by Gina Scott
First of all let’s just clarify: north east Tasmania has a very rich mining history. Early European settlers and the Chinese came looking for gold in the late 1800s, but found tin instead. The hills of north east Tasmania are dotted with mining relics and “scratchings”, some are still visible today.
The Trail of the Tin Dragon has been developed between St Helens and Launceston with a strong focus on the Tin Centre at Derby, to allow the visitor an opportunity to absorb some of this rich history. The Brisies Tin Mine was one of the richest in Australia, but there is a tragic story to be told about this mine too.
If you start your journey of discovery in St Helens, you will need to visit the History Room, where you will learn about some of the early mine sites and become familiar with the “lay of the land”. Such names as Maa Mon Chin Dam, now a beautiful picnic spot near Weldborough; Lottah, Poimena, Blue Tier and the Anchor Stampers, are all names that will pop up as you follow the discovery trail.
Should you end up in Launceston at the Queen Victoria Museum and Art Gallery in Wellington Street, you will also be amazed at the perfectly preserved Chinese Joss House retrieved from a site at Weldborough. On your way through to Derby you should take a detour to the cemetery at Moorina, where you’ll discover some of the early miners graves.
“In the early 1900s Derby was once a bustling town with three hotels, boarding houses, a doctor’s residence, hospital, three churches, three grocers, two bakers, two butchers, a jeweller, draper, bookmaker, cordial factory and a school, plus a few other small businesses necessary to keep everyone supplied.” So the history books tell us!
More to Derby Than Meets the Eye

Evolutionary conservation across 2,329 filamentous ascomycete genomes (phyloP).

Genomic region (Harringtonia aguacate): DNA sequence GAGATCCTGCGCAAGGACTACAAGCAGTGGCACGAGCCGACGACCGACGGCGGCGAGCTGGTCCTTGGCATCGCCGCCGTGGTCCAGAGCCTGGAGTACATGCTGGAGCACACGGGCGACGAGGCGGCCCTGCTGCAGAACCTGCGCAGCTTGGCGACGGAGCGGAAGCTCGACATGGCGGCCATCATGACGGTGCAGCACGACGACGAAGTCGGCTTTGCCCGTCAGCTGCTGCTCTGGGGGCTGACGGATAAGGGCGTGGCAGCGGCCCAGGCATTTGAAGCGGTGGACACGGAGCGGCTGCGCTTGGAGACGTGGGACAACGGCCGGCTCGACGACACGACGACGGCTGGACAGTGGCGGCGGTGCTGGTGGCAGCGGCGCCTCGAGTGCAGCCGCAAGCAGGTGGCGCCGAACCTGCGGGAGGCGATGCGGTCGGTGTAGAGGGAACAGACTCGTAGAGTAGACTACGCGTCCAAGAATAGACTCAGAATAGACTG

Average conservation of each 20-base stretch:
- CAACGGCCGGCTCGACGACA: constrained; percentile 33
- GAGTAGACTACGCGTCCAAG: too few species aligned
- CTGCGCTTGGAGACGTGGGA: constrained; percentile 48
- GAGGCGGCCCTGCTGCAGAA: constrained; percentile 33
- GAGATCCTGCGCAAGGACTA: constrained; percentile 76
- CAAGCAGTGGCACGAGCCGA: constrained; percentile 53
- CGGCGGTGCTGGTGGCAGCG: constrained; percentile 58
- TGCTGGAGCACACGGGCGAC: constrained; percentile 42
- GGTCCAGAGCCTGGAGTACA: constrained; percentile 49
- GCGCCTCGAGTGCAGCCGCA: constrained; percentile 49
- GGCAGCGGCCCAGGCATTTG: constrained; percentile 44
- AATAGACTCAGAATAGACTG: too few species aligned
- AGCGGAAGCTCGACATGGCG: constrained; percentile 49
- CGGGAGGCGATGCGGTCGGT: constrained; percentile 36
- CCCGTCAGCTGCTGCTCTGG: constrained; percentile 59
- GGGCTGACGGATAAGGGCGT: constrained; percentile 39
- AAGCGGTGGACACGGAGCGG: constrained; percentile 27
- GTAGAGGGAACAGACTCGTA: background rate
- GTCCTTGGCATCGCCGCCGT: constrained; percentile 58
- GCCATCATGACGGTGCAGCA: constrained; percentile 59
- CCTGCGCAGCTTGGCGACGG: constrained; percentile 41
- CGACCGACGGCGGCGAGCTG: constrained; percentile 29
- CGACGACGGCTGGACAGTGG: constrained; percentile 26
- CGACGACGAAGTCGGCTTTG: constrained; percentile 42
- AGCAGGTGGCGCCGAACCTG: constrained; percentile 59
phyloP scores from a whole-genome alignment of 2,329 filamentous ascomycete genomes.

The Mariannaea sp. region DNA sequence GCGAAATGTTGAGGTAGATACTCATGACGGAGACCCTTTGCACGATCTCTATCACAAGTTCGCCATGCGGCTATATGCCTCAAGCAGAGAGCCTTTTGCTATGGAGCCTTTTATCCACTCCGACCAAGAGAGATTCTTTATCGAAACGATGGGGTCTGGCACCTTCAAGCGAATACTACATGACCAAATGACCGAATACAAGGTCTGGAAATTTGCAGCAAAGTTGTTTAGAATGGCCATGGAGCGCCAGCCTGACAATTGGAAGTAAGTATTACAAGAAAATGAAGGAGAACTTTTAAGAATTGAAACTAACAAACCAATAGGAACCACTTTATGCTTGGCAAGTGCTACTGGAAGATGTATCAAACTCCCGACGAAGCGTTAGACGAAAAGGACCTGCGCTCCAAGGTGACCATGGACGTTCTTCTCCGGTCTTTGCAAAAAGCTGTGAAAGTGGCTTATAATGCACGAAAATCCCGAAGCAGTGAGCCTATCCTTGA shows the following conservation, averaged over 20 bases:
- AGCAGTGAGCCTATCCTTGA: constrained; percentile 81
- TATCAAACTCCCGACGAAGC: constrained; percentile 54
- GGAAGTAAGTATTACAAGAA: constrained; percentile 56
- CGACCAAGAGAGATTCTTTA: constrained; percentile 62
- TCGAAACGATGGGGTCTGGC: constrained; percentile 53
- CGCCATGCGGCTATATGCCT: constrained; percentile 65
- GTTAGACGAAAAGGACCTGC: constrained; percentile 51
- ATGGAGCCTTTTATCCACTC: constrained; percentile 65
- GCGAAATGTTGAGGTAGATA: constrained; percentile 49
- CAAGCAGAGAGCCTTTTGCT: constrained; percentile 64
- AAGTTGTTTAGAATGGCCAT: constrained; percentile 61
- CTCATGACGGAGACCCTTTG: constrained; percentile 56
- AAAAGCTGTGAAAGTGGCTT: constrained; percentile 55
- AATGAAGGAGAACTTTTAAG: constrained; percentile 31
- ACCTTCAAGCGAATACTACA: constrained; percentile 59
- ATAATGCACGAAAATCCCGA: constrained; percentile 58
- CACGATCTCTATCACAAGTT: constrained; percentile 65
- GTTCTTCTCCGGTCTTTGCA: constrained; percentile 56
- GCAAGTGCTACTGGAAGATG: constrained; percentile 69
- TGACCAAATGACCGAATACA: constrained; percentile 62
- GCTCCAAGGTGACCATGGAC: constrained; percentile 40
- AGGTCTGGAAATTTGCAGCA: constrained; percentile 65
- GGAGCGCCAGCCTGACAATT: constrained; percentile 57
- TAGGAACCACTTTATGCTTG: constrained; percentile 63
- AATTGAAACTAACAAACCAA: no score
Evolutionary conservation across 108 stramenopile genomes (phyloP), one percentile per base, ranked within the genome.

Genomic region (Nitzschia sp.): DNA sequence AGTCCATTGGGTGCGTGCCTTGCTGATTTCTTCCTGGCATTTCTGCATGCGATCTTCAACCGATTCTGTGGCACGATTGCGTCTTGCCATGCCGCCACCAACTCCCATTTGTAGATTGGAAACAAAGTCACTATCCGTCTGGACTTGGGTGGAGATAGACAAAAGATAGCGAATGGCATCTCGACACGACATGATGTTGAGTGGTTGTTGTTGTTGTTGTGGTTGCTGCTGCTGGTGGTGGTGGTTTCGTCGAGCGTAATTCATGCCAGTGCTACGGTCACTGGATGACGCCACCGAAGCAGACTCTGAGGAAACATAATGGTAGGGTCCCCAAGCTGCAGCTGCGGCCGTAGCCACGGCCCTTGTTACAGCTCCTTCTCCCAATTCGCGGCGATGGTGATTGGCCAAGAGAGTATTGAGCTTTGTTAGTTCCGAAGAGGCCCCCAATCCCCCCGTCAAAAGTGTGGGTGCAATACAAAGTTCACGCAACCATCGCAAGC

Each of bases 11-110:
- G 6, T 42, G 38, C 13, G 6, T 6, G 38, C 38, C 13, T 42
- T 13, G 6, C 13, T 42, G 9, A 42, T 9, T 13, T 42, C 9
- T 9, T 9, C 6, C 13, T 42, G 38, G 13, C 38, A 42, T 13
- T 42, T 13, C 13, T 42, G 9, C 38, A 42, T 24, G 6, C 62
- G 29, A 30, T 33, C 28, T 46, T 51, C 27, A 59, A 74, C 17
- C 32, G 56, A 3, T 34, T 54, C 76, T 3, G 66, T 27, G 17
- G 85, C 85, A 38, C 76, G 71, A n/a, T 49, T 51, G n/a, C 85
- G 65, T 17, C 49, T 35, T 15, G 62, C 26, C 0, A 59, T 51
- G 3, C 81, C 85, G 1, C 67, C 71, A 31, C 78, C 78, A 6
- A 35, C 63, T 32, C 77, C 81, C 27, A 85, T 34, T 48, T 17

Today Derby still looks after visitors with all the required services, cafes, accommodation, hotel and interesting shops to browse, including a bookshop. Try some of Anne’s home cooking at Berries Cafe; everyone raves about the scones and coffee! Oh and be sure to check out the gorgeous cards at The Hobbyts’ Dragon.
Just to walk up and down the streets marvelling at all the timber architecture is worth a stop. Until recently there were only wooden structures in Derby which made it unique, but still today you will see some of the small miners cottages in the main street. One interesting fact I was told several years ago… the entrance to the mine tunnel is home to a very rare spider. I’m not going over the river to find out!
The Trail of the Tin Dragon
You will also find the Derby School House Museum operated by the local history group. Here you will find artefacts from the mining era, a Chinese heritage section, a model school room, as well as World War One and Two photographs and other material, to ensure the town’s heritage is conserved. The museum is manned by friendly volunteers who are ever-so-keen to answer your questions.
Bang in the middle of Derby is a more modern building: the Tin Centre, housing a spectacular multi-media presentation. You’ll experience the power and fury of water in this epic story, including the tragic flooding of the Brisies Mine in 1929. Don’t miss the bronze sculpture at the entry to commemorate the loss of life in this tragedy.
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